Every year on the last Wednesday of August thousands
of Spaniards gather in a small town for a spectacular
rotten tomato fight. Does life ever get better than this?
Michelle O'Connor investigates...
Published: August 17th 2005
Dripping in red gunk, stinking of sweet, stale juice and beaten and bruised by soft-skinned fruit, all in the name of fun and games. Yes it's La Tomatina, the biggest and most renowned food fight in the world.
Along with my two friends, I had done nothing in the way of preparation for this brutal skirmish. Yet no amount of planning could have really prepared us for the battle that lay ahead on the last Wednesday of last August. As the taxi pulled into the usually sleepy industrial town of Buñol we found ourselves entering a world unknown to us...
The nearest Spanish city to Buñol is Valencia. Despite missing the last train, we were keen not to miss the penultimate evening of Buñol's seven day fiesta, so we had found a taxi to take us the thirty kilometres. Most people stay in Valencia and come to Buñol by train on the morning of the final day - the tomato fight itself - and then take a train home straight after. However Buñol hosts a week-long party in the run up to the tomato throwing frenzy - and if every night of that week is like the Tuesday night we experienced, this is one party it's not cool to arrive late to.
Once in Buñol we realised that hostels had been fully booked for months, there were no cash machines and no seats left in any of the restaurants. My advice to anyone that plans on taking part is to take money, a change of clothes and water. We had little of these and no change of clothes. However none of this seemed to matter, as everyone seemed to be having so much fun.
There are a number of explanations of how the festival began. The most plausible is that sometime in the 1940's a fight broke out in the town square, a vegetable stall nearby provided the perfect weapons, people got caught in the cross fire and soon joined in. The town brawl was remembered the following year and repeated. A tradition formed and in 1959 the fiesta was organised by the town hall. Nowadays people flock across the world to attend La Tomatina; however the locals capture the show with naked fights and the climbing of a greased pole, the prize being a ham perched on top.
The night we arrived the streets were lined with beautiful lights and cafes, people laughing and enjoying huge sizzling pans of Paella, washed down with beer and jugs of Sangria. Spanish guitar drifted through the little town. The locals and visitors danced in the road as the night fell. In the main square a huge party was taking place. Bands played out upbeat jazzy Salsa. People rammed against each other swigging beer from plastic cups and dancing, fairy lights illuminated the narrow cobbled streets. The cosy terracotta continental bars were bursting at the seams. Hungry, we scoured the streets for something edible. Finally we found a Chinese restaurant that had a table going free. The atmosphere was just as lively as the other Spanish restaurants and the sangria was flowing. The food was tasty and inexpensive.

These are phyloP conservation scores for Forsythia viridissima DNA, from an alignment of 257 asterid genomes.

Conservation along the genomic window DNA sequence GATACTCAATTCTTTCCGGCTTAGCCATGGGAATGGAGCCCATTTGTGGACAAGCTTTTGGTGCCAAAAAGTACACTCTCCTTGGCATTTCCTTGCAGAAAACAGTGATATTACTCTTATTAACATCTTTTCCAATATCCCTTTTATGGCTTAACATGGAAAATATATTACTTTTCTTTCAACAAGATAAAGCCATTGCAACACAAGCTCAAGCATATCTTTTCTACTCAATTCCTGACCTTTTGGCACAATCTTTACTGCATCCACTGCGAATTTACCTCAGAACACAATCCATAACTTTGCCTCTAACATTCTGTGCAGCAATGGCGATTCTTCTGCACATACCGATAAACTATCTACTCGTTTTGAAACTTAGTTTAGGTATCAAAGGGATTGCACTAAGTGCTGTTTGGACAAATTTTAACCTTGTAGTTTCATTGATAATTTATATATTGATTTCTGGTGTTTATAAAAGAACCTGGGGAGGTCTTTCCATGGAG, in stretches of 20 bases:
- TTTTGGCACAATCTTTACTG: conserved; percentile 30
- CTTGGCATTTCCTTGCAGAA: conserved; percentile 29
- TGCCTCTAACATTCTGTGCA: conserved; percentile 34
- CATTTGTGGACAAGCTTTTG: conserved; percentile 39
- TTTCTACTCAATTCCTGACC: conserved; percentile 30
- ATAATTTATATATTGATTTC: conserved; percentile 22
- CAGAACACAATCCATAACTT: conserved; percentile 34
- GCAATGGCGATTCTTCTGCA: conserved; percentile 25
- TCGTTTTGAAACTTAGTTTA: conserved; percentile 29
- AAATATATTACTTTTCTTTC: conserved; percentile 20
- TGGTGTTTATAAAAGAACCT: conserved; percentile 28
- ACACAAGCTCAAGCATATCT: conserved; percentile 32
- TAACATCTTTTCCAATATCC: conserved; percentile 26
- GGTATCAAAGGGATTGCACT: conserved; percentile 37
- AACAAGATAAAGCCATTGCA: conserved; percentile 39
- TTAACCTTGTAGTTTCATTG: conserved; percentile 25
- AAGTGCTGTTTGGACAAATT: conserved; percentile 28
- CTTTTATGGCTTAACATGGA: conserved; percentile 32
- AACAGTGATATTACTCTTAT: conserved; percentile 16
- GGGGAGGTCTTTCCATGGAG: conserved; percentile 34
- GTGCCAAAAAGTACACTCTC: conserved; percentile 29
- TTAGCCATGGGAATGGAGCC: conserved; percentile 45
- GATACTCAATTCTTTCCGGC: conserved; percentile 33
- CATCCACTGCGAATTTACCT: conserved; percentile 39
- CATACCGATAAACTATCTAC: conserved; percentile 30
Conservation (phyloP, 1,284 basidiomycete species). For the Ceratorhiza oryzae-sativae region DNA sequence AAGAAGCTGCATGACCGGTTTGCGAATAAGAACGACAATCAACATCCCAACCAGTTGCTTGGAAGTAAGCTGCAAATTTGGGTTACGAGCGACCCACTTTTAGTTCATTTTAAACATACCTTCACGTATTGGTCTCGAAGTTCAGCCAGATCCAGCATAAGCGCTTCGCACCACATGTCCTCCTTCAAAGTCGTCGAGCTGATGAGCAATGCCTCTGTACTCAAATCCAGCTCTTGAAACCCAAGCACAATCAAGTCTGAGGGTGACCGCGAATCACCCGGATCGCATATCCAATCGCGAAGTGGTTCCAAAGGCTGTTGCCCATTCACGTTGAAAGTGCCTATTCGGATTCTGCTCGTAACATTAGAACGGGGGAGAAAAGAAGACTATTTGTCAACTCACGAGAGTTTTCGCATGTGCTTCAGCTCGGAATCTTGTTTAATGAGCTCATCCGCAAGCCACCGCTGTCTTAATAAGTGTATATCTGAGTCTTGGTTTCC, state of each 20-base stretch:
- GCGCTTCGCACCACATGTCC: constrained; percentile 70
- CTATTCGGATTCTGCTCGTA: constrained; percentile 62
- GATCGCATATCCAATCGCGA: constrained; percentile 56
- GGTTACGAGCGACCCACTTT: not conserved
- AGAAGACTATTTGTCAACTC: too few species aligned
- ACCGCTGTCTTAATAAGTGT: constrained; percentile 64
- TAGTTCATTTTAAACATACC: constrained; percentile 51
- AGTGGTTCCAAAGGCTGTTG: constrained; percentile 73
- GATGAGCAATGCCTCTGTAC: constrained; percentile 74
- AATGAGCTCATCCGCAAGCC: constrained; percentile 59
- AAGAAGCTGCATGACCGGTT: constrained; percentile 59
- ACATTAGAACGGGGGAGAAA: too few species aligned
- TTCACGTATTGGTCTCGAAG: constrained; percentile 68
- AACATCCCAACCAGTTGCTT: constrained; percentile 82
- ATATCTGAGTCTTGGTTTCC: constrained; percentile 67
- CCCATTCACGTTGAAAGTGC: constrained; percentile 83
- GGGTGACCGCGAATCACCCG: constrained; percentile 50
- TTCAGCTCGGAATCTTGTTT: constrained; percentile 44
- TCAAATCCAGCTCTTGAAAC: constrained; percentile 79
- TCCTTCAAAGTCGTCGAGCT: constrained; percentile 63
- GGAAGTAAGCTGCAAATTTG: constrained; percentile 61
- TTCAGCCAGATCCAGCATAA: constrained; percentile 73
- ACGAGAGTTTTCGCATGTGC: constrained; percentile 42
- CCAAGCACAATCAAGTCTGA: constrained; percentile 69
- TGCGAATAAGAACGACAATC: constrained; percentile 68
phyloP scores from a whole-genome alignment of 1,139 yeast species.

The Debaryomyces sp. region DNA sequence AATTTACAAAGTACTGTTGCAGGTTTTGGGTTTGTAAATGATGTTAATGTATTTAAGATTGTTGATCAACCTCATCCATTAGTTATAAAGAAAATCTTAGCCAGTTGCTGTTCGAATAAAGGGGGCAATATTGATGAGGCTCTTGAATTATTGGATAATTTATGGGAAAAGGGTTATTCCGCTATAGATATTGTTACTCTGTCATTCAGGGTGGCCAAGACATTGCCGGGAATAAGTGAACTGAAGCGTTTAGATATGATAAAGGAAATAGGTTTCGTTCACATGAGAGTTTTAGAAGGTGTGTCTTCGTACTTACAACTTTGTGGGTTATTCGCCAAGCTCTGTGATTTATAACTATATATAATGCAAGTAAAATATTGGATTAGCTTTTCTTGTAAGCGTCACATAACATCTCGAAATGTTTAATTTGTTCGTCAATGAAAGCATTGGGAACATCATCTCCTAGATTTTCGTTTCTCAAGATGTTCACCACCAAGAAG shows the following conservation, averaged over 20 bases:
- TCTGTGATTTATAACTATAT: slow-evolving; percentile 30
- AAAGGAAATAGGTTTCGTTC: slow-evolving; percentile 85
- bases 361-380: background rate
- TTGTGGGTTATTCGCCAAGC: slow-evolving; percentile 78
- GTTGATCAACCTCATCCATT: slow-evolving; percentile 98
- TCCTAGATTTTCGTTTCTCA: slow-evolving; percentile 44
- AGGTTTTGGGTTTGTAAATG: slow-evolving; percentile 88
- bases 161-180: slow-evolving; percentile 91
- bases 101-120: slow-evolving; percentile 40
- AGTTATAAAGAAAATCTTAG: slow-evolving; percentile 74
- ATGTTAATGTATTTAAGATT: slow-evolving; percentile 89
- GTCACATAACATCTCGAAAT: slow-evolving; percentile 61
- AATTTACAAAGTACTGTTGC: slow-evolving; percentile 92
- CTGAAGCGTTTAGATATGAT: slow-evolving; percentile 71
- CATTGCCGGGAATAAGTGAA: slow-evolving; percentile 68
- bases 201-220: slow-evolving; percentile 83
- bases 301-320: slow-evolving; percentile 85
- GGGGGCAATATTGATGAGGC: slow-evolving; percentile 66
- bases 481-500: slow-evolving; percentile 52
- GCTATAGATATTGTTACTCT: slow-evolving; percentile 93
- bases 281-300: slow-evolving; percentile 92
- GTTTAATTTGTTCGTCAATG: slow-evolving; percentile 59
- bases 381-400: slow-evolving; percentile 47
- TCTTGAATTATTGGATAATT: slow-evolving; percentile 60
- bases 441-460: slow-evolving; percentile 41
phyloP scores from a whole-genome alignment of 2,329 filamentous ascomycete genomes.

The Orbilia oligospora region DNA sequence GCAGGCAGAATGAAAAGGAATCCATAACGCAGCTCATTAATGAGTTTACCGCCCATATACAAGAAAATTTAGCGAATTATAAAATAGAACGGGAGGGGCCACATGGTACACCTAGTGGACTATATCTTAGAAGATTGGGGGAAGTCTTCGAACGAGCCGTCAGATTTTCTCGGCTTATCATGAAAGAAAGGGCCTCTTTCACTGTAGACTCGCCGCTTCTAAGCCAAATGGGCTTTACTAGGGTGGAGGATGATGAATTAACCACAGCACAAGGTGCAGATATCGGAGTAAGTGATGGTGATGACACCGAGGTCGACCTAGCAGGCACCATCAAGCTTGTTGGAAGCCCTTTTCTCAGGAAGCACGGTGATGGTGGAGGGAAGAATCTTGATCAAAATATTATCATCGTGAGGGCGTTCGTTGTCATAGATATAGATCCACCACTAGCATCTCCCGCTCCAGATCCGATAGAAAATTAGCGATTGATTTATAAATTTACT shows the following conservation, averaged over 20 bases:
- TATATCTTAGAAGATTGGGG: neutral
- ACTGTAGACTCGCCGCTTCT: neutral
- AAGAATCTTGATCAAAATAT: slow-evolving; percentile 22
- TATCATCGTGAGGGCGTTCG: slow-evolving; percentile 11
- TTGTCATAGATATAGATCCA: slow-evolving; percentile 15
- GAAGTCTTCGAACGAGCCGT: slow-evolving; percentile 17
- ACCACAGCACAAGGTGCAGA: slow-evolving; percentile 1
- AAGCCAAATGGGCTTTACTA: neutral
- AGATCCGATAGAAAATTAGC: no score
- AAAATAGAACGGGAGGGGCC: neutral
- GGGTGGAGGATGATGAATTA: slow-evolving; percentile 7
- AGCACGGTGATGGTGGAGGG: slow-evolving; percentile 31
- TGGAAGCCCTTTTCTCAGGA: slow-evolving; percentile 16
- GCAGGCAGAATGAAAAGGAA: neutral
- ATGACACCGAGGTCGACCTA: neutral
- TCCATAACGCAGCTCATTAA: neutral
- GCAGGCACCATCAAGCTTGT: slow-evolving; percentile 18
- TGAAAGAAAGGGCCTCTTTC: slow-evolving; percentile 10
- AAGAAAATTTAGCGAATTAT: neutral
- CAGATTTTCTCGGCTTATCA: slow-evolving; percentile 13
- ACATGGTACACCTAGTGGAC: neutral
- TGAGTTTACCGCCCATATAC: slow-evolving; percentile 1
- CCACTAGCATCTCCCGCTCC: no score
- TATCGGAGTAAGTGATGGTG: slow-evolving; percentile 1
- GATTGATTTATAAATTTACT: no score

We soon got talking to a friendly group of Australians and spent the rest night with them, soaking up the music, drink and atmosphere, eventually ending up at an open-air rave on the hillside. It was fantastic. The rave was next to a lake, free to get into, had a bar and went on all night. If you're planning on having little sleep and looking for somewhere lively, this comes highly recommended. Word has it that it takes place every year.
We awoke on a patch of grass on the roadside the next day to hoards of people wearing personalised t-shirts, flags covering up bits, bikinis and shorts and a gladiator. All were wearing goggles - recommended! - and swigging beer at 09:00, the sun had already climbed high in the sky.
The atmosphere in the town was manic. Boards were put up covering all the buildings; people were storing all their belongings in shops that offered temporary cloakrooms and generally immersing themselves in the party spirit. We crammed into the narrow main street, locals poured water over the crowd from the rooftops above them. Then the chanting began, "Tomate, tomate, queremos tomate!" Then the more worrying chant "Camiseta, Camiseta", at which point a victim would be chosen and tackled until their t-shirt had been removed.
At 12:00 a blast signalled the beginning of the fight. Six huge trucks the width of the street trundled through the town, inside of which were teams of men suspended on bungee rope and armed with stale, sour tomatoes that were then squashed (to avoid injury) and hurled at the crowd. At this point all former allegiances collapsed: the crowds went crazy chucking tomatoes at each other, squashing them on the head of their closest opponent. Water poured from the rooftops and we found ourselves swimming in a sea of red. It was fantastic. The trucks then tipped, spilled their contents and continued down the street. It was manic, chaotic, crazy, brilliant fun!
At 13:00 another blast signalled the end, the crowd of some thirty thousand slipped their way down to the muddy river and lay in it turning it red. For days after I was unable to remove the stench and little remains of tomato from my skin and hair; for weeks after I was unable to look at, let alone eat a tomato.
But it was without a doubt worth it.
© Michelle O'Connor, London, July 2005Michelle O'Connor is a London-based travel writer
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The crowd goes beserk as the biggest food fight in the world gets into full swing...